Orlando, My Political Biography ★★★☆☆ – Edinburgh International Film Festival

2 mins read

Orlando, My Political Biography was the first film chosen for this year’s Edinburgh International Film Festival; the moral of this documentary makes it easy to understand why.

This French documentary is inspired by the Virginia Woolf novel Orlando: A Biography. The story follows a man who, over the span of 400 years, transitions. Orlando explores both the world and the limbo of non-binary gender identities before becoming a woman.

Whilst not explicitly about the trans journey as it is known today – as the knowledge and terminology didn’t exist when Woolf wrote the novel in 1928 – the documentary uses the story as an almost religious text for trans identities. 

Orlando on red bed sheets in a red bedroom. Still from Orlando, My Political Biography screened at the EIFF.
Image credit: Les Films du Poisson

How was it?

The film features people from different factions of the gender spectrum. All of them relay that they are playing the role of Orlando. Each of them reads personal experiences and sections from the novel, discussing their connection to the character in relation to their trans identity. 

Conceptually, the film was beautiful. The idea that director, Paul B. Preciado, wanted to write an autobiography about his life but couldn’t because Virginia Woolf had already written his story is entirely fascinating.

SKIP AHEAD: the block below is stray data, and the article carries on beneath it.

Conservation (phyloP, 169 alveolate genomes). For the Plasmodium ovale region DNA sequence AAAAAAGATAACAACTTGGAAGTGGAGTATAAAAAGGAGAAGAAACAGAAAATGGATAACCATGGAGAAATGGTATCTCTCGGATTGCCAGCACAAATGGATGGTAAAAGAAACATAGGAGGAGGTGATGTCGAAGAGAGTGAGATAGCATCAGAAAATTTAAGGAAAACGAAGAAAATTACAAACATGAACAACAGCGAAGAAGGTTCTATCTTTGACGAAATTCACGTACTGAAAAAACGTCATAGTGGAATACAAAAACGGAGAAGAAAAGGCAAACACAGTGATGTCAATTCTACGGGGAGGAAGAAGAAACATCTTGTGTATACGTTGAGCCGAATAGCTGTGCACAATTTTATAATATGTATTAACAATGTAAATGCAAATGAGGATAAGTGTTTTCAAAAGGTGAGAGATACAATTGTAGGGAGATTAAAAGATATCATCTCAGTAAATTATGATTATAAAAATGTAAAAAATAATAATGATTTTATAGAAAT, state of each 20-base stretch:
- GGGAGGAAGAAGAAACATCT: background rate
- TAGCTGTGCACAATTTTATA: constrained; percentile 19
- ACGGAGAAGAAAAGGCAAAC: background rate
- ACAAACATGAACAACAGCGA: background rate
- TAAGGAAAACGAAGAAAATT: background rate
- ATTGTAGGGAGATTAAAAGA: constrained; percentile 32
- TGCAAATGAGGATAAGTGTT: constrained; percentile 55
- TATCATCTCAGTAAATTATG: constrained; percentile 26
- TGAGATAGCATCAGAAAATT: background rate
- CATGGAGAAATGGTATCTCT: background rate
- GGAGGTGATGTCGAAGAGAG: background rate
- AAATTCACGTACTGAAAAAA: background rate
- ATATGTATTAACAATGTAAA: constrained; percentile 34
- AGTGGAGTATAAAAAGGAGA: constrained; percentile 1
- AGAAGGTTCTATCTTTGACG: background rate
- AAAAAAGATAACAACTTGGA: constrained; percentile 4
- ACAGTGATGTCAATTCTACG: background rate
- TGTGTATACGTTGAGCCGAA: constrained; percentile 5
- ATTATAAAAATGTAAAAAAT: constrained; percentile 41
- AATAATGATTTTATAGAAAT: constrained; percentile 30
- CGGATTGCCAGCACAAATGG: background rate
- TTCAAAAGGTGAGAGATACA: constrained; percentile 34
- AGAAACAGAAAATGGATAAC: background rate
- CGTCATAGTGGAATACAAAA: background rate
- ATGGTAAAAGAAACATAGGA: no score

However, the execution was a little clumsy. Condensing the film to an hour, or 50 minutes, would’ve made the delivery far more poignant. The story was a little volatile, jumping around in a way that was narratively confusing.

Whilst this mirrors the subject matter, the fluctuation and fluidity of gender and gender evolution, the story doesn’t progress cohesively. This allows room for confusion and a little tediousness, in a film with material deserving of devout attention. 

Aside from that, this documentary is worth watching. The execution does not detract from the importance of the subject matter. Visually, it’s colourful and engaging – there’s a realness to it that has inherent beauty. It’s a fantastic achievement by Preciado and all others involved in its creation.

For more of Brig’s coverage of the Edinburgh International Film Festival visit our website here.

Featured image credit: Les Films du Poisson

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Journalism and English Studies student with an interest in film & tv, music, and politics.
Live on Air3 Thursday 1-2.30
Twitter: @AlexPaterson01

Journalism and English Studies student with an interest in film & tv, music, and politics.
Live on Air3 Thursday 1-2.30
Twitter: @AlexPaterson01

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